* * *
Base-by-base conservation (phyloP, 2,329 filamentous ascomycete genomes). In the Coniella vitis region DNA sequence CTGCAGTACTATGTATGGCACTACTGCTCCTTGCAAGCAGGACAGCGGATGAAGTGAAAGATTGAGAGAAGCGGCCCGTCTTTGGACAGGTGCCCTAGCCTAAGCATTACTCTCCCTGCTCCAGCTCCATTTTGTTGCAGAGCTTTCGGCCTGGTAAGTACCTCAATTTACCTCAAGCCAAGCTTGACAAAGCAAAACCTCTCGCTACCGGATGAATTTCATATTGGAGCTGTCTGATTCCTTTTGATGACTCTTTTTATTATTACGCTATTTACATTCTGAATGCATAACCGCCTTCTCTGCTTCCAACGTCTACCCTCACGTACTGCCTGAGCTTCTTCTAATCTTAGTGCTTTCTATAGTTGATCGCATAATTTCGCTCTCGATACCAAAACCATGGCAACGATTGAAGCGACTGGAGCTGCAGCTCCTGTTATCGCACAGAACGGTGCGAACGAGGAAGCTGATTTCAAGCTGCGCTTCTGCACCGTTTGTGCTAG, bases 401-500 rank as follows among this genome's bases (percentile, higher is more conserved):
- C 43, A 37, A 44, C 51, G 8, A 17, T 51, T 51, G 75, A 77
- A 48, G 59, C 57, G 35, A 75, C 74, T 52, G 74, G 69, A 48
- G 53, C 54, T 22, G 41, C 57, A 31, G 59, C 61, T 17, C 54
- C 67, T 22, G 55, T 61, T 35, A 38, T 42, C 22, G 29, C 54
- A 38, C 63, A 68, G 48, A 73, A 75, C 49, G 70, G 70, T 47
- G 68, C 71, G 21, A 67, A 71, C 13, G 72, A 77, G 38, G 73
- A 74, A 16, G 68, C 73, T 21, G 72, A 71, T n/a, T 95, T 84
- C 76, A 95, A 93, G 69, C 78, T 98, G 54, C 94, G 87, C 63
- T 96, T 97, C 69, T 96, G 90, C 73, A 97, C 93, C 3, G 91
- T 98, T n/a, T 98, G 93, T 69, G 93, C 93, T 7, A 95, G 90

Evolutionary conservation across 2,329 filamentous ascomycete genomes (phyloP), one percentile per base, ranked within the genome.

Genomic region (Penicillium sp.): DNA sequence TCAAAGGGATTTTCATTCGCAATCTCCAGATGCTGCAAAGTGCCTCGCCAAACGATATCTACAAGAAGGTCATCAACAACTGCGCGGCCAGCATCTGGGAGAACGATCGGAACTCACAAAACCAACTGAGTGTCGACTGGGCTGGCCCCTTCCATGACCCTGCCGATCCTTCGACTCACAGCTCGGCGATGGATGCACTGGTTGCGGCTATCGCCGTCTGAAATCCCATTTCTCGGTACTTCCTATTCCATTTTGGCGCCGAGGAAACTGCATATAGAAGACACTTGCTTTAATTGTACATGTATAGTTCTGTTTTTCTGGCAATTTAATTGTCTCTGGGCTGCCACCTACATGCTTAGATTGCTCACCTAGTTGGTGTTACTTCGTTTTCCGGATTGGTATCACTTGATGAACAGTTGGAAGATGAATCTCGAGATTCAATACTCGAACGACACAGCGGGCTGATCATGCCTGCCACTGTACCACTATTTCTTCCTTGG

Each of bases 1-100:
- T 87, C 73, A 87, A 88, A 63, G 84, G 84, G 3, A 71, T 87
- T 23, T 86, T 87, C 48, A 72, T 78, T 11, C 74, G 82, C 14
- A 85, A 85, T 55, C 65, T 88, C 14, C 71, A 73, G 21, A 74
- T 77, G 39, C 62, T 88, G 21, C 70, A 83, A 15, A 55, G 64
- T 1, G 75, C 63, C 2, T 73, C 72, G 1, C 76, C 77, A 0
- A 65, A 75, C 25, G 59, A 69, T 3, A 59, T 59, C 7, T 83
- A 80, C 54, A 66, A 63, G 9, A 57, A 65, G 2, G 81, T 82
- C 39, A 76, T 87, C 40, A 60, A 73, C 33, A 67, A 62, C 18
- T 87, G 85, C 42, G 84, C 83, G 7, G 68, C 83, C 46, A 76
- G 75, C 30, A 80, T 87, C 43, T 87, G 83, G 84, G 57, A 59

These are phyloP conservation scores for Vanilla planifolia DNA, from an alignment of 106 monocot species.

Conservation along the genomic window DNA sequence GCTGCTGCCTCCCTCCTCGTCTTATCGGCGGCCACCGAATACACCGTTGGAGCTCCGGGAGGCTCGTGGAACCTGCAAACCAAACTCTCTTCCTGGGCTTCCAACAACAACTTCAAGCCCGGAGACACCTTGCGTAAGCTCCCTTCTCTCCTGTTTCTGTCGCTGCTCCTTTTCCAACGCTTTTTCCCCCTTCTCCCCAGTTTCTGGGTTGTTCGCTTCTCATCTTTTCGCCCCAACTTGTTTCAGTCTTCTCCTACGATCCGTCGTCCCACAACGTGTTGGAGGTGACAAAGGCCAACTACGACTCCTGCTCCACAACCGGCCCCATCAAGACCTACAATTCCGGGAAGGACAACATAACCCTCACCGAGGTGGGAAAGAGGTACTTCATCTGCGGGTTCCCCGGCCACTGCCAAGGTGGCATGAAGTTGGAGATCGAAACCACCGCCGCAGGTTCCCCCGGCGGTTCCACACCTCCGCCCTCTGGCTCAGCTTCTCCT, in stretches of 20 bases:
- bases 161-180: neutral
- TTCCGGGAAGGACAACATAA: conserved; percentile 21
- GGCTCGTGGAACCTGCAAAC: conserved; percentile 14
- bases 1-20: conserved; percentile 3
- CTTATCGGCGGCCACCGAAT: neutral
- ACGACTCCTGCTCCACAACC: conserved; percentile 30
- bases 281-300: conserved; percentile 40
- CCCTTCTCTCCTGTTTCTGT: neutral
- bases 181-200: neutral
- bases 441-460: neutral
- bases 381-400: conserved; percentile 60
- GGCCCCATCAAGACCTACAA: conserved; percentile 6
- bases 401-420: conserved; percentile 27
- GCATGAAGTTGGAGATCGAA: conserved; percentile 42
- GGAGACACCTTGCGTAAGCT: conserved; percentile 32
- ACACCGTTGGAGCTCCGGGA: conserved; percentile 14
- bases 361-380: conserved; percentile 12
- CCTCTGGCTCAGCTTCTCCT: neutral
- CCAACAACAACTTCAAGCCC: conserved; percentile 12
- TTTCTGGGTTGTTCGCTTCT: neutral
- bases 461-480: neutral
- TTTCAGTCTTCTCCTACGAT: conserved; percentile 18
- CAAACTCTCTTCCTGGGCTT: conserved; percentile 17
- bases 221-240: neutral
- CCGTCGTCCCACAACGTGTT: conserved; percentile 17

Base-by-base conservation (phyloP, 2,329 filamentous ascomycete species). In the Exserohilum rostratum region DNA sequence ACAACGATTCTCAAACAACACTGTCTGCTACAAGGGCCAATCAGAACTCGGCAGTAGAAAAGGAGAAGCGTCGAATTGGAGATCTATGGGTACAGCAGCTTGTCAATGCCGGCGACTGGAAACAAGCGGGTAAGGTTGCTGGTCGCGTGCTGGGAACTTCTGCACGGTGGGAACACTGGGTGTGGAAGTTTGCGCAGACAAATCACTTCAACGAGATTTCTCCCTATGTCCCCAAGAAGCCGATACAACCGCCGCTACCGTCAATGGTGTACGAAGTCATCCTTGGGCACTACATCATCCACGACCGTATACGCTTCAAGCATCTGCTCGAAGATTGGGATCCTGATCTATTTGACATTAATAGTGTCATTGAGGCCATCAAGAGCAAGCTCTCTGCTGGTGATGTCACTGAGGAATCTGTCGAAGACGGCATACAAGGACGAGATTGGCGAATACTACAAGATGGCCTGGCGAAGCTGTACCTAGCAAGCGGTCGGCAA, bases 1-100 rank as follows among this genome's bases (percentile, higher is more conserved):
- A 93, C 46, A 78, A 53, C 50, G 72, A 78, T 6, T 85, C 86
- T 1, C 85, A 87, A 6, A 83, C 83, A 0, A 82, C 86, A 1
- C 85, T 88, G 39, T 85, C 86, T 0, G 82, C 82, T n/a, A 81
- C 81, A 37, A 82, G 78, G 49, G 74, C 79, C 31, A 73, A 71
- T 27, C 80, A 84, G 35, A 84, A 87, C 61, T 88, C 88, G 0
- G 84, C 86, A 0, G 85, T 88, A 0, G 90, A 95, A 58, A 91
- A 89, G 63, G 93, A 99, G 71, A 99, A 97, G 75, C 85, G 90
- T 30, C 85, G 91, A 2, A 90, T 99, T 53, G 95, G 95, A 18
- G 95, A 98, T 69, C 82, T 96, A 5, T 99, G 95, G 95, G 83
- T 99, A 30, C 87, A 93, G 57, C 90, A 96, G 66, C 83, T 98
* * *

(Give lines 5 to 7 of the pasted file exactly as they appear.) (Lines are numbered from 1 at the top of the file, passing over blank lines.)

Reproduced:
- C 67, T 22, G 55, T 61, T 35, A 38, T 42, C 22, G 29, C 54
- A 38, C 63, A 68, G 48, A 73, A 75, C 49, G 70, G 70, T 47
- G 68, C 71, G 21, A 67, A 71, C 13, G 72, A 77, G 38, G 73